Conclusion: One of the biggest pluses of this camera is its relatively low price. It's cheaper than the Panasonic GM1, but it's not quite as cheap as the Nikon S1, with which it shares a sensor size – the Samsung offers a fair amount more than the S1 though for your money.
Excerpt: Samsung may be well-known for its TVs and smartphones, but its cameras are not as familiar to consumers. That’s one reason why the Korean electronics maker is trying to make a big splash with its consumer-friendly NX Mini unveiled in Singapore this week. Coming in mint green, pink, white and brown, the camera is unabashedly appealing to the fairer sex.
Conclusion: We didn't have much time to use the NX mini, but we can confirm the obvious - it is remarkably slim. The Nikon J3, which is not a large camera by any means, looks unreasonably thick by comparison. It maintains a pocket-friendly profile with the 9mm prime attached, though the kit zoom is significantly larger even in its collapsed position. It's also fair to predict that its suite of connectivity features will be particularly strong.
Conclusion: The NX mini is a stylish offering from Samsung that would suit fashion-conscious first-time CSC buyers. Its small sensor does hinder image quality, but the mini could still be a great tool for those with an unhealthy selfie obsession. With the current cashback offer (valid until 31 August 2014) making the mini, 9mm prime and Adobe's Lightroom 5 available for Â£400, it is a competitively priced package that will not hit the pocket too hard.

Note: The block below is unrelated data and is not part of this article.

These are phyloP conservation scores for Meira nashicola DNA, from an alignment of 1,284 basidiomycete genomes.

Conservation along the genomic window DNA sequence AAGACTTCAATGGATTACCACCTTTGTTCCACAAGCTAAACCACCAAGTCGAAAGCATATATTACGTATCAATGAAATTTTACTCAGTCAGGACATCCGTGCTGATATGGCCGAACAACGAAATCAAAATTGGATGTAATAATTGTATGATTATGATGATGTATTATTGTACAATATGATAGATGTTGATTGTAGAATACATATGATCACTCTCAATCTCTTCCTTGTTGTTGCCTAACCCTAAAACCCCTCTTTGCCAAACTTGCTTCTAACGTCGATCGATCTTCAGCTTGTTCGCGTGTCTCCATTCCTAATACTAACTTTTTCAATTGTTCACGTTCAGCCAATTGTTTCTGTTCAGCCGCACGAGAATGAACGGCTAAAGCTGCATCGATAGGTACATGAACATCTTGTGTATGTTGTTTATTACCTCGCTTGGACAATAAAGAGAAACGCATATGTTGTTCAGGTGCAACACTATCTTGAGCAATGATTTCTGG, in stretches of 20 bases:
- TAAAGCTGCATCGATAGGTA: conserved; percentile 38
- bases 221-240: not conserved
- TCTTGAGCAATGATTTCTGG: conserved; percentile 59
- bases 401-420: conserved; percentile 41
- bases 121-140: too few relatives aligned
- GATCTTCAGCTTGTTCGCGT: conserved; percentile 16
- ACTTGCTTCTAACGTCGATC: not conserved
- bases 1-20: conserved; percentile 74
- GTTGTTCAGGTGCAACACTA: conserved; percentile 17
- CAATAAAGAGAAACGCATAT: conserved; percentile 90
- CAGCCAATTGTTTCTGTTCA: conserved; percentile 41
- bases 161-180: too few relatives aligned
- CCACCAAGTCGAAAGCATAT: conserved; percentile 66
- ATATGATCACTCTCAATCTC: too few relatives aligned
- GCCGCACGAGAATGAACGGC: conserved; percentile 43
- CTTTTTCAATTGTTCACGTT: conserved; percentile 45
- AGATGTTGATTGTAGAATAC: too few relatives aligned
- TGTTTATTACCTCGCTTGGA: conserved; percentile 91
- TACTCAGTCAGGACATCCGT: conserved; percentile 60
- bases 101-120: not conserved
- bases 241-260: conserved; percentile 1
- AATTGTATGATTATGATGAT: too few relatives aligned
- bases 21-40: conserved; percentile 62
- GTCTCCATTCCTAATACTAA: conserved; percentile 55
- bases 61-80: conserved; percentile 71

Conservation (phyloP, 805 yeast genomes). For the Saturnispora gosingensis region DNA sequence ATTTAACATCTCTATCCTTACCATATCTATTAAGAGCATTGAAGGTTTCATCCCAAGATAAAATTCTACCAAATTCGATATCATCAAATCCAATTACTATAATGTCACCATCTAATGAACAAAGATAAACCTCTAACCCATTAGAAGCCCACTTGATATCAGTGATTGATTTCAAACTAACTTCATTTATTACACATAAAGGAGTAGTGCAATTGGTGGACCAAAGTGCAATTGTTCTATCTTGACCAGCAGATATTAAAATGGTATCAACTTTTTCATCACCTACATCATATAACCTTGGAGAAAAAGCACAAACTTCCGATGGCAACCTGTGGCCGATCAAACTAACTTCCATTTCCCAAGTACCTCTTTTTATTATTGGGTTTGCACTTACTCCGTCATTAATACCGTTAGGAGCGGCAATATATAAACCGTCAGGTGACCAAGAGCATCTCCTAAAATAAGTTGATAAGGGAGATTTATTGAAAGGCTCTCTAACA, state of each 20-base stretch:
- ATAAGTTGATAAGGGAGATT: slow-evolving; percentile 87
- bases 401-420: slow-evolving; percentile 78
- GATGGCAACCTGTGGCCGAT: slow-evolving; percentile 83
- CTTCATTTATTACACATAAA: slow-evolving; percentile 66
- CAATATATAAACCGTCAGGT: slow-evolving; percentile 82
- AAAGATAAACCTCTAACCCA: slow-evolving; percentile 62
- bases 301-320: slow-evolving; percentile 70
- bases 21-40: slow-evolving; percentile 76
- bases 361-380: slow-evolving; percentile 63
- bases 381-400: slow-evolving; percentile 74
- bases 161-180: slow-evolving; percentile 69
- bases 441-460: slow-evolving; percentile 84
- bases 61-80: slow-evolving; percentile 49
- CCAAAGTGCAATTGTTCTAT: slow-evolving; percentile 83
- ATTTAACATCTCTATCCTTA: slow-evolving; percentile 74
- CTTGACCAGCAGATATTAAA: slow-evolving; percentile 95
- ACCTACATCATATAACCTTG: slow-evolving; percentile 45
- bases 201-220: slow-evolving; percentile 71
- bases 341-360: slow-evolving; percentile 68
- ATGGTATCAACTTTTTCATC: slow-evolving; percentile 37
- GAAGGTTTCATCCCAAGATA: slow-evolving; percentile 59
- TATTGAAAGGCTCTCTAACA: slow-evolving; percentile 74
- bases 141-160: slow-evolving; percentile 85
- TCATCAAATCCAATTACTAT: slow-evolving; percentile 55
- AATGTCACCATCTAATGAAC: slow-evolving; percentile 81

Summary: It's always good to see innovation in the camera world, and Samsung is a manufacturer that is currently willing to try new things, constantly adding to its arsenal. This latest addition provides some worthy competition to the other miniature interchangeable-lens system cameras offered by the Panasonic Lumix DMC-GM1 and Nikon's 1-series models.
Conclusion: The Samsung NX Mini is an interesting camera. It fits the niche area of the market of those looking for something ultra small that they can take manual control of and change the lenses. For the moment, that lens range is small, and it'll presumably be down to consumer demand whether the range is expanded further to include more optics.